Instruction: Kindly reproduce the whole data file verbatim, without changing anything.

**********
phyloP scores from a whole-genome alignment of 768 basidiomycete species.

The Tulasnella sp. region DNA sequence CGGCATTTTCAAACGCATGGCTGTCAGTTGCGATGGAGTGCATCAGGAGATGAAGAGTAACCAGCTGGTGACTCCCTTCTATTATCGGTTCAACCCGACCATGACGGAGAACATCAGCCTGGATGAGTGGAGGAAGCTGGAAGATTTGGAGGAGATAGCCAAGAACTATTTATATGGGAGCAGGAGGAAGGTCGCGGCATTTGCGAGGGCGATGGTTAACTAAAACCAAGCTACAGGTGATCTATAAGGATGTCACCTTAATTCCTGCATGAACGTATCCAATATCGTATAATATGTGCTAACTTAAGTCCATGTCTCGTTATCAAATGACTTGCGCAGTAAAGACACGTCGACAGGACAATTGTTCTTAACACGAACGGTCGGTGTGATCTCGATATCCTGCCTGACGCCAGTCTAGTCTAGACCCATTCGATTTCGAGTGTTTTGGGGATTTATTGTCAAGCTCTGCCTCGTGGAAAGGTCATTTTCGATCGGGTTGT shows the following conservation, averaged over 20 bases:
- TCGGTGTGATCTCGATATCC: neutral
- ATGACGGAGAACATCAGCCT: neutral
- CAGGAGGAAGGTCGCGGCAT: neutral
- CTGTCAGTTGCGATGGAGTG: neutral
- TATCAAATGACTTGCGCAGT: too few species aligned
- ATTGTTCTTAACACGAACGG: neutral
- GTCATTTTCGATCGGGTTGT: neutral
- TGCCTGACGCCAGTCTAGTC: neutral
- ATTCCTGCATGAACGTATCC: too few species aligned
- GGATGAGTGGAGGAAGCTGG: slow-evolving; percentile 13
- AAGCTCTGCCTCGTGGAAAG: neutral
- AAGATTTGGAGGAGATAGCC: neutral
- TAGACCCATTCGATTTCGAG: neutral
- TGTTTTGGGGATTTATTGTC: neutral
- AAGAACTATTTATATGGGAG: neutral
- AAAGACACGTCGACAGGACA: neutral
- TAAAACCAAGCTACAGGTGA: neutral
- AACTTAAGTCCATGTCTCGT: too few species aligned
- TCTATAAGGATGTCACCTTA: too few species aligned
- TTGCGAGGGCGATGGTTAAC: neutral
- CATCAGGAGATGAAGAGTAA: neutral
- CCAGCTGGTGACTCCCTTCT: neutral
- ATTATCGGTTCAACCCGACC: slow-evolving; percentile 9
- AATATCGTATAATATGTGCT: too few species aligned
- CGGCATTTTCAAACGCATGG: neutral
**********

phyloP scores from a whole-genome alignment of 768 basidiomycete species.

The Tulasnella sp. region DNA sequence CGGCATTTTCAAACGCATGGCTGTCAGTTGCGATGGAGTGCATCAGGAGATGAAGAGTAACCAGCTGGTGACTCCCTTCTATTATCGGTTCAACCCGACCATGACGGAGAACATCAGCCTGGATGAGTGGAGGAAGCTGGAAGATTTGGAGGAGATAGCCAAGAACTATTTATATGGGAGCAGGAGGAAGGTCGCGGCATTTGCGAGGGCGATGGTTAACTAAAACCAAGCTACAGGTGATCTATAAGGATGTCACCTTAATTCCTGCATGAACGTATCCAATATCGTATAATATGTGCTAACTTAAGTCCATGTCTCGTTATCAAATGACTTGCGCAGTAAAGACACGTCGACAGGACAATTGTTCTTAACACGAACGGTCGGTGTGATCTCGATATCCTGCCTGACGCCAGTCTAGTCTAGACCCATTCGATTTCGAGTGTTTTGGGGATTTATTGTCAAGCTCTGCCTCGTGGAAAGGTCATTTTCGATCGGGTTGT shows the following conservation, averaged over 20 bases:
- TCGGTGTGATCTCGATATCC: neutral
- ATGACGGAGAACATCAGCCT: neutral
- CAGGAGGAAGGTCGCGGCAT: neutral
- CTGTCAGTTGCGATGGAGTG: neutral
- TATCAAATGACTTGCGCAGT: too few species aligned
- ATTGTTCTTAACACGAACGG: neutral
- GTCATTTTCGATCGGGTTGT: neutral
- TGCCTGACGCCAGTCTAGTC: neutral
- ATTCCTGCATGAACGTATCC: too few species aligned
- GGATGAGTGGAGGAAGCTGG: slow-evolving; percentile 13
- AAGCTCTGCCTCGTGGAAAG: neutral
- AAGATTTGGAGGAGATAGCC: neutral
- TAGACCCATTCGATTTCGAG: neutral
- TGTTTTGGGGATTTATTGTC: neutral
- AAGAACTATTTATATGGGAG: neutral
- AAAGACACGTCGACAGGACA: neutral
- TAAAACCAAGCTACAGGTGA: neutral
- AACTTAAGTCCATGTCTCGT: too few species aligned
- TCTATAAGGATGTCACCTTA: too few species aligned
- TTGCGAGGGCGATGGTTAAC: neutral
- CATCAGGAGATGAAGAGTAA: neutral
- CCAGCTGGTGACTCCCTTCT: neutral
- ATTATCGGTTCAACCCGACC: slow-evolving; percentile 9
- AATATCGTATAATATGTGCT: too few species aligned
- CGGCATTTTCAAACGCATGG: neutral